Education and Technology in Uncertain Times Roundtable - key takeaways
To celebrate 200 years of Catholic Education in Australia, we put together a roundtable discussion of education specialists. During the session our panel looked at the present state of education and the future potential of technology in Catholic education. Our host for the day was Greg O’Connor who heads up the team based in the Asia Pac region. He was joined by:
- Danny Rankin - Inclusion Consultant, Learning Services, Catholic Schools Office Diocese of Lismore.
- Jacinta Keena - STEM Teacher, St John's Catholic School, Richmond Tasmania
- Zeina Chalich, Principal St Francis Xavier's Catholic Primary School, Arncliffe.
- Tom Lee, Director of Innovation and Technology, Monte Sant Angelo Mercy College
There was so much to talk about that keeping to the 1 hour time limit was a challenge. Let’s take a look at some of the key points.
- Technology can amplify and broaden pedagogy and is a brilliant way to make sure everyone can access learning. “We used to send technology just to those who needed it, but now we make sure it is there for everyone if and when they need it” said Danny.
Zeina added “the pandemic has changed how many teachers view technology, beforehand these tools may have been seen as a nice to have and now they are very much a must have''. The ongoing situation in Australia and across the world means that educators have to be able to switch learning quickly. Or “pivot” as Danny put it, admitting that is the most overused word of the last 18 months.
- EdTech supports home learning, everyone agreed that home learning would have been impossible without technology. One of the positives is the skills that young people are learning. The workplaces of the future could be very different than they were pre-pandemic. Skills to do with working independently, working in an agile way and finding a flexible way to solve problems could all be important in the future workplace.
While the panel acknowledged that technology is essential to continued learning at home, it is not without its challenges. There’s the issue around equity of access, what tools people have at home, and parents having to juggle schooling and working. However, panelists saw a real increase in parental involvement, many parents enjoyed the chance to see what their children were learning. Tom shared a story of how he was talking to a student about time management, when a voice in the background whispered “he’s got a point sweetheart” - blended learning can mean a blended audience too!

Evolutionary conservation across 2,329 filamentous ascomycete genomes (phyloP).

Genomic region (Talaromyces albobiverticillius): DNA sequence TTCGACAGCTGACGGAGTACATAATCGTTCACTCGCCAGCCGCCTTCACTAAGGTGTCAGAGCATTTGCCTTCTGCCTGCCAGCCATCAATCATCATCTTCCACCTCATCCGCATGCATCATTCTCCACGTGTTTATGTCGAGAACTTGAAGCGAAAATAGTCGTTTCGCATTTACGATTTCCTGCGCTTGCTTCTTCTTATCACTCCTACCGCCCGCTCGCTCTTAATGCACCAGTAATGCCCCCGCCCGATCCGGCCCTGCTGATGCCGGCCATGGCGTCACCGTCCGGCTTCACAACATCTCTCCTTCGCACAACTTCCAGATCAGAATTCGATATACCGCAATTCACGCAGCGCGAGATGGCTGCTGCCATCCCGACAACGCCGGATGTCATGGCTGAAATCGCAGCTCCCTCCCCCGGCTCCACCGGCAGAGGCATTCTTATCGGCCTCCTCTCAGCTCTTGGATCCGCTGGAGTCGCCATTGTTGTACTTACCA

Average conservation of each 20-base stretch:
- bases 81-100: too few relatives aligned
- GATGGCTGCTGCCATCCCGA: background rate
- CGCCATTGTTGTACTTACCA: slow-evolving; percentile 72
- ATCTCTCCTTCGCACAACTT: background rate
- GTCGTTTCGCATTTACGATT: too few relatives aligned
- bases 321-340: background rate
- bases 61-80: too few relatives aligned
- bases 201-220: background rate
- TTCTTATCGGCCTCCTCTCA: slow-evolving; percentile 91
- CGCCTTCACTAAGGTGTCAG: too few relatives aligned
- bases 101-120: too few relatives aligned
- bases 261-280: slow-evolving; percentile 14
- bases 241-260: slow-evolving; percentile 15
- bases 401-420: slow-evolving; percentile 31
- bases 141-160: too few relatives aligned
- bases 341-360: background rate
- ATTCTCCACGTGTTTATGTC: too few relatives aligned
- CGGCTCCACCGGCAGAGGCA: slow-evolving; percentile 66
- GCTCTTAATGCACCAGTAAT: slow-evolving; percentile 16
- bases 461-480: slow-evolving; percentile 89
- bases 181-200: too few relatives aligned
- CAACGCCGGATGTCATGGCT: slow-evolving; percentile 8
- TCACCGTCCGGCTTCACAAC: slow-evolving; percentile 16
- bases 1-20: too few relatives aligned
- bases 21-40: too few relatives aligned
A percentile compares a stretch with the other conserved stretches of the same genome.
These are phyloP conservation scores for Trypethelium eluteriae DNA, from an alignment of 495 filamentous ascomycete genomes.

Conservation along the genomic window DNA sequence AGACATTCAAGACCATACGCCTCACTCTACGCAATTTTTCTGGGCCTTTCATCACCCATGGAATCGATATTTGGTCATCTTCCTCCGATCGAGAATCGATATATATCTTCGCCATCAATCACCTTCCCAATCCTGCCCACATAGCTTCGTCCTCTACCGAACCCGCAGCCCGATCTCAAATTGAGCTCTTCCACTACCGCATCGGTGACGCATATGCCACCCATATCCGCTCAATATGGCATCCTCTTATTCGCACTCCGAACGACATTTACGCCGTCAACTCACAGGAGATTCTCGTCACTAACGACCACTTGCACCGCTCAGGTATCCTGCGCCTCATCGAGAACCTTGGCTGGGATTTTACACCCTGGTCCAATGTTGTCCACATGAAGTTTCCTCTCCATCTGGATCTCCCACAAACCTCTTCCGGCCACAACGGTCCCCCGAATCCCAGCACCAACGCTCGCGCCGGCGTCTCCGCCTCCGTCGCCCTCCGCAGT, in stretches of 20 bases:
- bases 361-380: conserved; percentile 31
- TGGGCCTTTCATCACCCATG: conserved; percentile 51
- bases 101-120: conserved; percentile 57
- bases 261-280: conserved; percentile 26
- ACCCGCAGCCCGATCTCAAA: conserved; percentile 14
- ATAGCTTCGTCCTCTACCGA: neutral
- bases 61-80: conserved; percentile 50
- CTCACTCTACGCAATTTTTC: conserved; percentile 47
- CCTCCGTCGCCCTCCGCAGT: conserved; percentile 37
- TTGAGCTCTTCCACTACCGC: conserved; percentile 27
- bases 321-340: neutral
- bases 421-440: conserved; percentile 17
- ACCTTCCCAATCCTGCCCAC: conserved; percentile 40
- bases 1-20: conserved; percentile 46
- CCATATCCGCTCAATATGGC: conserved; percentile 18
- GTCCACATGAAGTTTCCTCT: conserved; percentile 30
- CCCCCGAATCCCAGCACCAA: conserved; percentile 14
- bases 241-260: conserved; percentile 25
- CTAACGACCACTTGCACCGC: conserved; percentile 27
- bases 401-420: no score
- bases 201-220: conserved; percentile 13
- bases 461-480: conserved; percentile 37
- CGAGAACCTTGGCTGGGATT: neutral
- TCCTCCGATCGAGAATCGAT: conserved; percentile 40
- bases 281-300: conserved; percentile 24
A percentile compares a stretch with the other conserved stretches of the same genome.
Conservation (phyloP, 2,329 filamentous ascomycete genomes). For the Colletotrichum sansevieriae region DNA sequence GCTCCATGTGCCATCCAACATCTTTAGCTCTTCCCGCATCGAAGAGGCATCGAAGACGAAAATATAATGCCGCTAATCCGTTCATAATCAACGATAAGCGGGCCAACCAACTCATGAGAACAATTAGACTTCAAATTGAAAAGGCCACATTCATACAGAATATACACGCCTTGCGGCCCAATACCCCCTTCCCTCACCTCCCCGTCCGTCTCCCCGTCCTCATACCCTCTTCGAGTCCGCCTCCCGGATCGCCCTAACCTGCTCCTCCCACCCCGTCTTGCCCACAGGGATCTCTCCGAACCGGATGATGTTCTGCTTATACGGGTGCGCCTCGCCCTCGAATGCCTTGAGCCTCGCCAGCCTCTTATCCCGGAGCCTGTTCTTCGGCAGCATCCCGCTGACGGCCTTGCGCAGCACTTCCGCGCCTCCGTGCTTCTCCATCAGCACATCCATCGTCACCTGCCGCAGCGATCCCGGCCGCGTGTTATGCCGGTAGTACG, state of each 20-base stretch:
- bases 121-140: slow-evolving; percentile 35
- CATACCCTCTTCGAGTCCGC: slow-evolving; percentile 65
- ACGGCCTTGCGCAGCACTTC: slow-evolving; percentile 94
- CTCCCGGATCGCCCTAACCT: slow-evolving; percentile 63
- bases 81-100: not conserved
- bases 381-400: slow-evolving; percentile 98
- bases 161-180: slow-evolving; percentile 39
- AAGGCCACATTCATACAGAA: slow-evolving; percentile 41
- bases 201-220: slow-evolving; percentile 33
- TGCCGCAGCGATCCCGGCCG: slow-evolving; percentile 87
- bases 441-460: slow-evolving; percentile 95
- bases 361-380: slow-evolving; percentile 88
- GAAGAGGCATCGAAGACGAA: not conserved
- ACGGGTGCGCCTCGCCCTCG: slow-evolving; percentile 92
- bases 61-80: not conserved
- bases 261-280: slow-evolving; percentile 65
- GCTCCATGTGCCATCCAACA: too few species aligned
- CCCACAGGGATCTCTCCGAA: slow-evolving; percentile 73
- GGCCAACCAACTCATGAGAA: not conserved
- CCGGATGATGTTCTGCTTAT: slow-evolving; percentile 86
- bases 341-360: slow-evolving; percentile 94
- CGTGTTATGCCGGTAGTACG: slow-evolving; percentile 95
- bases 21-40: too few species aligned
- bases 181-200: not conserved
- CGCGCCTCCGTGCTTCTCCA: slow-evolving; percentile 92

- Hybrid learning gives people the opportunity to personalise their learning, they can play an instructional video once and get on with the task. Or they can play it again and again until they are clear on what they need to do. The teacher’s role is to show the options available and then it’s up to the kids to show what they know, students really enjoy that agency and the chance to experiment. Danny said “it’s a slow burn, which is why we’re getting great results now”.
- A digital learning strategy is important, Greg mentioned SOS or “shiny object syndrome” at the start of the pandemic people were looking at lots and lots of EdTech tools. Jacinta said “ we don’t want teachers to be glad to get rid of technology when lockdown is over, so we used a slow release model to make sure colleagues were on board too.
Our guests were all so passionate about this topic and there was a lot to cover, you can listen to the roundtable as many times as you like. If you want to get involved on social media the hashtags to use are: #AusEdRoundtable #AussieEd